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Inflation Reduction Act set to grant the IRS $80 billion in funding

Senior columnist Rick Newman highlights how the IRS may make use of its boosted budget from Inflation Reduction Act funding.

Video Transcript

SEANA SMITH: Moments ago, President Biden signing the Inflation Reduction Act into law. It provides an additional $80 billion in funding to the Internal Revenue Service, the IRS. Do taxpayers need to start worrying about the tax man? Yahoo Finance senior columnist Rick Newman joins us now. Rick, what do you think? For the average viewer out there, what does this mean for them?

RICK NEWMAN: Do you cheat on your taxes? If you cheat on your taxes, they may not be coming after you for a couple of years. But the whole purpose of adding this new $80 billion in funding over a decade is to ramp up enforcement at the IRS, which has really been hollowed out. Their budget is 20% lower than it was in 2010. Audit rates are way down. They're especially down for the wealthiest people who file and for big corporations. And when we talk about the tax gap, that's the amount of money that people owe, people in businesses owe to the government, but the government does not collect for a variety of reasons.

It's mostly among businesses and the wealthy. And that tax gap is somewhere between $250 billion and $1 trillion per year. That's per year that people owe the government that they end up not paying because the IRS either can't find it or doesn't have the resources to go after it. So if one of those people who's hiding a few million bucks in a shell company or an offshore account, yeah, I guess you should be a little bit worried. All the rest of us, I don't think so.

DAVE BRIGGS: Well, that's not what Kevin McCarthy wants you to think. Because he tweeted this. Democrats in Washington plan to hire an army of 87,000 IRS agents so they can audit more Americans like you, Rick. What do you make of that suggestion?

RICK NEWMAN: I'm not slightly worried about this. And there are these claims out there they're making all the conservative websites, and people are hearing about this. So look. The IRS, if it wanted to, it could be really stupid and use new resources to go after waiters who make a lot of their income in cash, or people who make mistakes when they claim the earned tax credit.

DAVE BRIGGS: Hair stylists.

RICK NEWMAN: If they want everybody to hate them even more than they already do, sure. The IRS could do that. Number one, that's not where the money is. They're not going to get any meaningful increase in new tax revenue by going after middle and lower income people. And Janet Yellen has said, we are-- that is not what we're doing. These new resources are supposed to go after the high end people who are evading taxes. And just to break down that 87,000, I've had people asking me, is it true the IRS is hiring 87,000 new auditors? That sounds like a lot.

OK, this is over a decade. The IRS says it will probably hire about 87,000 people. But it's going to have 50,000 people retiring. So 50,000 of those new jobs will be just to replace people who are retiring to keep staffing where it is so that you get into a much smaller number of actual new hires, or new personnel. And they're not all going to be auditors. I mean, the IRS is a large agency. A lot of them will be technology people.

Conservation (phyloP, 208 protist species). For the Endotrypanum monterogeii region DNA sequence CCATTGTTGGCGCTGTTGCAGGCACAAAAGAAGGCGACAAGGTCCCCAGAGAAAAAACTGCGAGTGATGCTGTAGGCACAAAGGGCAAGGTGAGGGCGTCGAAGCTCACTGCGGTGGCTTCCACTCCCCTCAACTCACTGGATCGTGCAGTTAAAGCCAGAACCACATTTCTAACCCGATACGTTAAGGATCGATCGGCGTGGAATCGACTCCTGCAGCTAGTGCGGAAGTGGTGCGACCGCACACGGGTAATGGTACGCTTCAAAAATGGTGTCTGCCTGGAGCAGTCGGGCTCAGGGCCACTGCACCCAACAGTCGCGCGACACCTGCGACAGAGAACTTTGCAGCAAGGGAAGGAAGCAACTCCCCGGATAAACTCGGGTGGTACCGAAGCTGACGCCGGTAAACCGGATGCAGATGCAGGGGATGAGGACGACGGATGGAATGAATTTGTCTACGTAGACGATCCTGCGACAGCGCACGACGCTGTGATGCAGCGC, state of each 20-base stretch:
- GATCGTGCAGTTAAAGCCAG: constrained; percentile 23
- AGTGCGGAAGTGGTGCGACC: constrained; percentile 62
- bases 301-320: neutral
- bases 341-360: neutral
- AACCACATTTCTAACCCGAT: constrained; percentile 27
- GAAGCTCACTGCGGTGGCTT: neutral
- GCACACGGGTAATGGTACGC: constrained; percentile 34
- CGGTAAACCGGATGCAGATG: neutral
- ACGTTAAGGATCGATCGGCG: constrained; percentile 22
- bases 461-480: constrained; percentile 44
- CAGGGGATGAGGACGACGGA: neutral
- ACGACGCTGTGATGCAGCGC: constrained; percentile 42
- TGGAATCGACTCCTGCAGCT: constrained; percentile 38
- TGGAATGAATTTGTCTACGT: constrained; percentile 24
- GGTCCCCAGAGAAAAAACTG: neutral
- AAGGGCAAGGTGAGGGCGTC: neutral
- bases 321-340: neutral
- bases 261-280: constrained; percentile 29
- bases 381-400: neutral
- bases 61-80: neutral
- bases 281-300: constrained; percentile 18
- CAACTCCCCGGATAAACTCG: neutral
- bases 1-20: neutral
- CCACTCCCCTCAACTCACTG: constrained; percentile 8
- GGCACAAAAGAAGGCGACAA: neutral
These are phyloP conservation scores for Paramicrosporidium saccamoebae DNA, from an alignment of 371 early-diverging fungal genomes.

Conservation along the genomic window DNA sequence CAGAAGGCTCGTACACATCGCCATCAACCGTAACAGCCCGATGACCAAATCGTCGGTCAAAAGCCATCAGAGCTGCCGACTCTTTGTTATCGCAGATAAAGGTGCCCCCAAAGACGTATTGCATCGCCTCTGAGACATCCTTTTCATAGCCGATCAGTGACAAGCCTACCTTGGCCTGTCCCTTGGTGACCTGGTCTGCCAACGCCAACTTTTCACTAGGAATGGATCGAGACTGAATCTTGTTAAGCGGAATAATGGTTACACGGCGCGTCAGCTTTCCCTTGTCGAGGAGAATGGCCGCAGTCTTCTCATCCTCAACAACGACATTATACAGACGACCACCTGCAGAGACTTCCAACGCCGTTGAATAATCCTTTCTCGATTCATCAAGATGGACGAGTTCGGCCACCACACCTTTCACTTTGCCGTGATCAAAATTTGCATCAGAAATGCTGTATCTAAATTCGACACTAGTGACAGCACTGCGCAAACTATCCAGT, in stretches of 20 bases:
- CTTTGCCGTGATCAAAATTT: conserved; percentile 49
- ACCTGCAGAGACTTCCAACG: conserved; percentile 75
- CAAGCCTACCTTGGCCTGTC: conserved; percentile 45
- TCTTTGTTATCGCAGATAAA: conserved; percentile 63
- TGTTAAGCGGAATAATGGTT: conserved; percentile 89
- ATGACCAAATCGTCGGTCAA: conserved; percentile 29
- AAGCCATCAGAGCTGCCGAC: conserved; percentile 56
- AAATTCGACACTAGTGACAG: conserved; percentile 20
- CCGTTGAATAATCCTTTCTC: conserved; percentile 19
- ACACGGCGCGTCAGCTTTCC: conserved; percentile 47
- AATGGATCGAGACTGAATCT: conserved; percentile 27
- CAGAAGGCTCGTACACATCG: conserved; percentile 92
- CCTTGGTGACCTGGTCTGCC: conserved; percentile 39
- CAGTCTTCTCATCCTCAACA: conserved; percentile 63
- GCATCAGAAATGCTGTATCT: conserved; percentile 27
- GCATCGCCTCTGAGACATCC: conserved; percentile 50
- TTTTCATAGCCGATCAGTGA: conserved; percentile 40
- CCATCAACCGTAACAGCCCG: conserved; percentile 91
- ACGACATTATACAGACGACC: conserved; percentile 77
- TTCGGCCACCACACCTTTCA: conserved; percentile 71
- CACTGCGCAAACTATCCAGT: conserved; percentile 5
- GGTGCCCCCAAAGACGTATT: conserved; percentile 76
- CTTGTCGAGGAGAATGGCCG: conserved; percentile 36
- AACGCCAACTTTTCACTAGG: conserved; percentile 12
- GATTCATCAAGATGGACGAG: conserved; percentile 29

The IRS has computers from the 1960s. They have equipment that is made by companies that are out of business. So there's nobody to service this stuff. They have computers running on Windows XP. No one has that in their house anymore. So they desperately need some new technology, people to build that technology. And it's going to take a long time. I mean, we're talking about investment over a decade. And we're probably not going to see a real increase in tax revenue or an improvement in enforcement until the latter part of that time period.

So not much is going to change for the next couple of years.

SEANA SMITH: But Rick, it is a huge win for the Democrats. We know that this has been a priority, also more broadly speaking, the Inflation Reduction Act that the president just signed into law is huge because it's something that he campaigned on. Is this something that you think voters are going to care so much about? Does it really move the needle at all?

RICK NEWMAN: If inflation were 2% or 3% right now, I think voters would be looking this and saying, hey, the guy is getting stuff done. But I think what voters are still primarily focused on is food prices that are up 13% year over year, we've seen gasoline prices come back below $4.00. But they're still $3.95. I mean, that's up from-- that's up almost a dollar from where they were a year ago. So the thing Biden needs the most to get credit for these legislative wins he's getting, and he's racking some up, as you and I were discussing--

DAVE BRIGGS: It's remarkable.

RICK NEWMAN: Right before the segment. I mean, he's really get-- his record suddenly is pretty good with the CHIPS+ Act, this, the Infrastructure Act from last year--

DAVE BRIGGS: And guns legislation, which has never been done. I mean, it's minor, but the W's are adding up.

RICK NEWMAN: Yeah, so it is still inflation the thing that they said in Bill Clinton's campaign in the early '90s. It's the economy is stupid. Still true.

DAVE BRIGGS: None of this you feel, and IRA, you won't feel either. And ultimately, that's why he's still in the 40s. Rick, good to see you. Thank you.

RICK NEWMAN: Thanks, guys.